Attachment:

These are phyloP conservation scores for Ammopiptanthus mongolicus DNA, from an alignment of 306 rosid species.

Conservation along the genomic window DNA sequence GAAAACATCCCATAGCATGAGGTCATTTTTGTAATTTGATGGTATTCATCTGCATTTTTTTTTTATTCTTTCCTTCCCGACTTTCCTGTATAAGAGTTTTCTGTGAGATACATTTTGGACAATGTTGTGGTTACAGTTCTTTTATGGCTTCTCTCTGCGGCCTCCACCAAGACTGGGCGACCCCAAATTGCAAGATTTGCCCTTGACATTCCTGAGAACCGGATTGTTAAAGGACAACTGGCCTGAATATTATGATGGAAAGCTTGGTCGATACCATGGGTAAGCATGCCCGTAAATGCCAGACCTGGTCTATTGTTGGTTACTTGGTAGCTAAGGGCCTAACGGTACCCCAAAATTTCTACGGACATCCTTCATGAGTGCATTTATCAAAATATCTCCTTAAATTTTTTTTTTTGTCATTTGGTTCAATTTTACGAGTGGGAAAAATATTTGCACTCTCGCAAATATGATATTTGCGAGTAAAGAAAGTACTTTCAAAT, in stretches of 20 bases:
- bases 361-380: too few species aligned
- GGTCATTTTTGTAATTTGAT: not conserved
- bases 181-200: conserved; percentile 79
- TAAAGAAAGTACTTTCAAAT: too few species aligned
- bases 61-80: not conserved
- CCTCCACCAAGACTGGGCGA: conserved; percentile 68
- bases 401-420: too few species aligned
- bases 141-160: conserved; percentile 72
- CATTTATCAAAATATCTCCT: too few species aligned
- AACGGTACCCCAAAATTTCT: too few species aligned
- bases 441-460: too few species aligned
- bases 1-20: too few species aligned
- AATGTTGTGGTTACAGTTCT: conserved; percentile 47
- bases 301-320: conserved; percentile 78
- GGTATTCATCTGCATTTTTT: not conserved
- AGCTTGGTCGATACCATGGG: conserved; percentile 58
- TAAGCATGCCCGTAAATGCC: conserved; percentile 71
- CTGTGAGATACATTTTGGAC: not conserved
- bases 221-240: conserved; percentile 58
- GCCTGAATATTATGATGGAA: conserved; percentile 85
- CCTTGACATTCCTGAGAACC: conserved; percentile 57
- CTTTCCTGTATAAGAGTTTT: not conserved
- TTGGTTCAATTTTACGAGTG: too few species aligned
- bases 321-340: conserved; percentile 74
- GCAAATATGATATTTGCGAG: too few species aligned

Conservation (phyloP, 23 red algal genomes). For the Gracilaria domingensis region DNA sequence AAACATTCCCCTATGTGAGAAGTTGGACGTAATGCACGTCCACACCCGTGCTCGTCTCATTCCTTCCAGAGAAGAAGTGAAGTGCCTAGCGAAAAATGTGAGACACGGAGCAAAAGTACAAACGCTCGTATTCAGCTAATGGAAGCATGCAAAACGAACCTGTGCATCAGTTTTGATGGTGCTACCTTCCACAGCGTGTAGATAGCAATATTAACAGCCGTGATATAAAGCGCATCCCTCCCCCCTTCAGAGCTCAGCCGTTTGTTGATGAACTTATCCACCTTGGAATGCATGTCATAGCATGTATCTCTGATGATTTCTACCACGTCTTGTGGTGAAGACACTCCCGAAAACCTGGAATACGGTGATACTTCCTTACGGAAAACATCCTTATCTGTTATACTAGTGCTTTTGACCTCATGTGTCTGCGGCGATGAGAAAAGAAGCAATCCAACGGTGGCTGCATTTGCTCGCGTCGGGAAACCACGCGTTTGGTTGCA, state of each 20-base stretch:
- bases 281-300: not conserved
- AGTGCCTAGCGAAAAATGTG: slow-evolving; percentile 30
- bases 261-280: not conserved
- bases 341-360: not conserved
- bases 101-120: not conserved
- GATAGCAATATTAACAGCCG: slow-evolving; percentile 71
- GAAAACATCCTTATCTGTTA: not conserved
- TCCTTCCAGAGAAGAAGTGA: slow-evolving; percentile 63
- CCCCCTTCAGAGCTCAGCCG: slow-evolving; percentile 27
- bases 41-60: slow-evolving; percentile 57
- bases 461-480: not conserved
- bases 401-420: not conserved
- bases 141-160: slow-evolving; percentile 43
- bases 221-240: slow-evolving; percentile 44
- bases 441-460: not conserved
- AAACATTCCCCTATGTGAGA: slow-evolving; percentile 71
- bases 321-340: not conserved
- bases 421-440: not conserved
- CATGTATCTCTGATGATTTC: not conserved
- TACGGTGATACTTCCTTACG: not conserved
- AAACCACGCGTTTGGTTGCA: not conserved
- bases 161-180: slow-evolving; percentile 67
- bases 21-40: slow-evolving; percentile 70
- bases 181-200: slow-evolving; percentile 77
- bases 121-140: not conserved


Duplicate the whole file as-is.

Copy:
These are phyloP conservation scores for Ammopiptanthus mongolicus DNA, from an alignment of 306 rosid species.

Conservation along the genomic window DNA sequence GAAAACATCCCATAGCATGAGGTCATTTTTGTAATTTGATGGTATTCATCTGCATTTTTTTTTTATTCTTTCCTTCCCGACTTTCCTGTATAAGAGTTTTCTGTGAGATACATTTTGGACAATGTTGTGGTTACAGTTCTTTTATGGCTTCTCTCTGCGGCCTCCACCAAGACTGGGCGACCCCAAATTGCAAGATTTGCCCTTGACATTCCTGAGAACCGGATTGTTAAAGGACAACTGGCCTGAATATTATGATGGAAAGCTTGGTCGATACCATGGGTAAGCATGCCCGTAAATGCCAGACCTGGTCTATTGTTGGTTACTTGGTAGCTAAGGGCCTAACGGTACCCCAAAATTTCTACGGACATCCTTCATGAGTGCATTTATCAAAATATCTCCTTAAATTTTTTTTTTTGTCATTTGGTTCAATTTTACGAGTGGGAAAAATATTTGCACTCTCGCAAATATGATATTTGCGAGTAAAGAAAGTACTTTCAAAT, in stretches of 20 bases:
- bases 361-380: too few species aligned
- GGTCATTTTTGTAATTTGAT: not conserved
- bases 181-200: conserved; percentile 79
- TAAAGAAAGTACTTTCAAAT: too few species aligned
- bases 61-80: not conserved
- CCTCCACCAAGACTGGGCGA: conserved; percentile 68
- bases 401-420: too few species aligned
- bases 141-160: conserved; percentile 72
- CATTTATCAAAATATCTCCT: too few species aligned
- AACGGTACCCCAAAATTTCT: too few species aligned
- bases 441-460: too few species aligned
- bases 1-20: too few species aligned
- AATGTTGTGGTTACAGTTCT: conserved; percentile 47
- bases 301-320: conserved; percentile 78
- GGTATTCATCTGCATTTTTT: not conserved
- AGCTTGGTCGATACCATGGG: conserved; percentile 58
- TAAGCATGCCCGTAAATGCC: conserved; percentile 71
- CTGTGAGATACATTTTGGAC: not conserved
- bases 221-240: conserved; percentile 58
- GCCTGAATATTATGATGGAA: conserved; percentile 85
- CCTTGACATTCCTGAGAACC: conserved; percentile 57
- CTTTCCTGTATAAGAGTTTT: not conserved
- TTGGTTCAATTTTACGAGTG: too few species aligned
- bases 321-340: conserved; percentile 74
- GCAAATATGATATTTGCGAG: too few species aligned

Conservation (phyloP, 23 red algal genomes). For the Gracilaria domingensis region DNA sequence AAACATTCCCCTATGTGAGAAGTTGGACGTAATGCACGTCCACACCCGTGCTCGTCTCATTCCTTCCAGAGAAGAAGTGAAGTGCCTAGCGAAAAATGTGAGACACGGAGCAAAAGTACAAACGCTCGTATTCAGCTAATGGAAGCATGCAAAACGAACCTGTGCATCAGTTTTGATGGTGCTACCTTCCACAGCGTGTAGATAGCAATATTAACAGCCGTGATATAAAGCGCATCCCTCCCCCCTTCAGAGCTCAGCCGTTTGTTGATGAACTTATCCACCTTGGAATGCATGTCATAGCATGTATCTCTGATGATTTCTACCACGTCTTGTGGTGAAGACACTCCCGAAAACCTGGAATACGGTGATACTTCCTTACGGAAAACATCCTTATCTGTTATACTAGTGCTTTTGACCTCATGTGTCTGCGGCGATGAGAAAAGAAGCAATCCAACGGTGGCTGCATTTGCTCGCGTCGGGAAACCACGCGTTTGGTTGCA, state of each 20-base stretch:
- bases 281-300: not conserved
- AGTGCCTAGCGAAAAATGTG: slow-evolving; percentile 30
- bases 261-280: not conserved
- bases 341-360: not conserved
- bases 101-120: not conserved
- GATAGCAATATTAACAGCCG: slow-evolving; percentile 71
- GAAAACATCCTTATCTGTTA: not conserved
- TCCTTCCAGAGAAGAAGTGA: slow-evolving; percentile 63
- CCCCCTTCAGAGCTCAGCCG: slow-evolving; percentile 27
- bases 41-60: slow-evolving; percentile 57
- bases 461-480: not conserved
- bases 401-420: not conserved
- bases 141-160: slow-evolving; percentile 43
- bases 221-240: slow-evolving; percentile 44
- bases 441-460: not conserved
- AAACATTCCCCTATGTGAGA: slow-evolving; percentile 71
- bases 321-340: not conserved
- bases 421-440: not conserved
- CATGTATCTCTGATGATTTC: not conserved
- TACGGTGATACTTCCTTACG: not conserved
- AAACCACGCGTTTGGTTGCA: not conserved
- bases 161-180: slow-evolving; percentile 67
- bases 21-40: slow-evolving; percentile 70
- bases 181-200: slow-evolving; percentile 77
- bases 121-140: not conserved